Elder Orphans

silhouette of family with kids walk on sunset tropical beach

The other day I visited with a family friend who was having several helpers sort through a lot of old stuff – cleaning out. Her husband had died about a year ago, and she was finally ready to clean out a lot of the rooms in her home. Her daughter and a couple of grandchildren were there with her, along with some other family to help her through the process.

As I talked with several of the family members, I was struck with how worried they were about her. She now had a huge, empty house, she was getting on in years herself, and had recently made the decision to stop driving, which gave them enormous comfort, but also laid a new burden in their laps, as well.

Watching our loved ones grow old is very difficult. Often I hear people talk about how they now have to “parent” their parents. It certainly is a viable analogy, but I think it is not quite right. Is it that we become “parents” to our parents when they need us more, or are we really just morphing into another type of relationship – one that so far does not really have a name?

Those of us who have children in the home but now need to take some care of our aging parents are called the “Sandwich Generation” because we are – you got it – “sandwiched” between two generations. But with our children we are clearly parents, but even that relationship changes over time. Our parenting of infants is different from our parenting of toddlers and teens and young adults. When I was in my mid to late 20’s and beyond, my relationship with my parents changed even more and we became friends, really. I enjoyed doing a lot of fun things with my Mom – going to movie matinees, having lunch, getting mani-pedis, shopping. We became nearly like girlfriends. There was always the mother-daughter dimension, but we had a lot of fun together. I still needed her advice on my own parenting struggles, and I generally turned to her first for those tidbits of wisdom. But then, I could offer her help in translating the new world of technology and the faster pace of life in the 2000’s.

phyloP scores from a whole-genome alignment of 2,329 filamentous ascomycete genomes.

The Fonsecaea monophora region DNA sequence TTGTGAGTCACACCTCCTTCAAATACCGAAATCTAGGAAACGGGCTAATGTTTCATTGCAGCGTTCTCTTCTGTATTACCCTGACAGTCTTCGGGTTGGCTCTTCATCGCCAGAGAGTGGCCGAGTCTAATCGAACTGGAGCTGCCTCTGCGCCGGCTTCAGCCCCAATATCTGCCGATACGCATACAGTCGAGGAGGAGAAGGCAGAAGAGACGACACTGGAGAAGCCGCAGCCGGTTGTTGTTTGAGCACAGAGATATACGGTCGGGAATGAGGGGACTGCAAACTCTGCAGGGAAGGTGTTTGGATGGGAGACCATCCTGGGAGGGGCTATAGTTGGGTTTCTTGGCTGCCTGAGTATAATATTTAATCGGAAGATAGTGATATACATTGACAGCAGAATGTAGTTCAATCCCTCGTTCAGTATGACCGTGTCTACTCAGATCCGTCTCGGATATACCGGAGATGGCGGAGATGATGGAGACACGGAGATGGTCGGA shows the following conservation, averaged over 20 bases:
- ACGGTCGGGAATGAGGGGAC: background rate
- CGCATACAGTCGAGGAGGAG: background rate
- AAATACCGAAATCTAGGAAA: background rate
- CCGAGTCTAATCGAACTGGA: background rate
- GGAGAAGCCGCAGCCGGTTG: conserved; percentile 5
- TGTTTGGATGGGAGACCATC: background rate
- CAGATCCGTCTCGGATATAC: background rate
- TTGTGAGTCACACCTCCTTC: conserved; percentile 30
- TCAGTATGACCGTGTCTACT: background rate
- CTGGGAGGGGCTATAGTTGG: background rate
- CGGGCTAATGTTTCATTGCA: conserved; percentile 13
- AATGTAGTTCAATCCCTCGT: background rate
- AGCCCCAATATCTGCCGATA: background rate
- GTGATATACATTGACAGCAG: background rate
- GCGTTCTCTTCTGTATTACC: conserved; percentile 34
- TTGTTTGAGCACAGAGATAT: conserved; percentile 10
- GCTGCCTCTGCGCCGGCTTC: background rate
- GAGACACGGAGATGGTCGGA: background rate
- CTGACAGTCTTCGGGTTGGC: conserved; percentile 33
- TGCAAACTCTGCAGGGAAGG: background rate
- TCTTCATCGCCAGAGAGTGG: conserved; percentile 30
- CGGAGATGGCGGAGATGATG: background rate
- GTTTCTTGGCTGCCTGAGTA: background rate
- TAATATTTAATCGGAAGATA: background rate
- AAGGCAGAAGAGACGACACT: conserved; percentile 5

As she and my Dad aged and developed more significant needs, I did have to step in to do even more and eventually I had to take on Power of Attorney and Health Advocate roles. But I do not think it was quite “parenting”.

The nature of our relationship changed, but I never really became a “parent” to my parents. There was always another flavor to it – but I do not have a name for it. I almost seems disrespectful to say I became a parent to them – though by my actions sometimes, I can see how it may have appeared so. Mostly I think we just have not yet found words to describe this final relationship we develop in parent/child relationships.

Someone asked me recently if an adult whose parents have died is now an orphan. Merriam-Webster defines “orphan” as “a child deprived of one or usually both parents.” By that definition – yes. I am always my parents’ child, and by their death I am left an orphan. But as an adult, I do not need the direction or supervision (mostly) of my parent. In my heart, however, I do feel the loss quite significantly. When I want to ask a question about how did it feel to leave your children at college? What was menopause like? How did you handle empty nesting? What did you and Dad do to find a new normal when you both retired or changed jobs? How did you make friends when you moved to a new city and you didn’t have a PTA meeting or soccer practice to go to where you would meet peers? How the hell did you manage getting through so many changes in American politics?

Change is hard. Change is a crossroads. But nothing persists, or is as constant as change.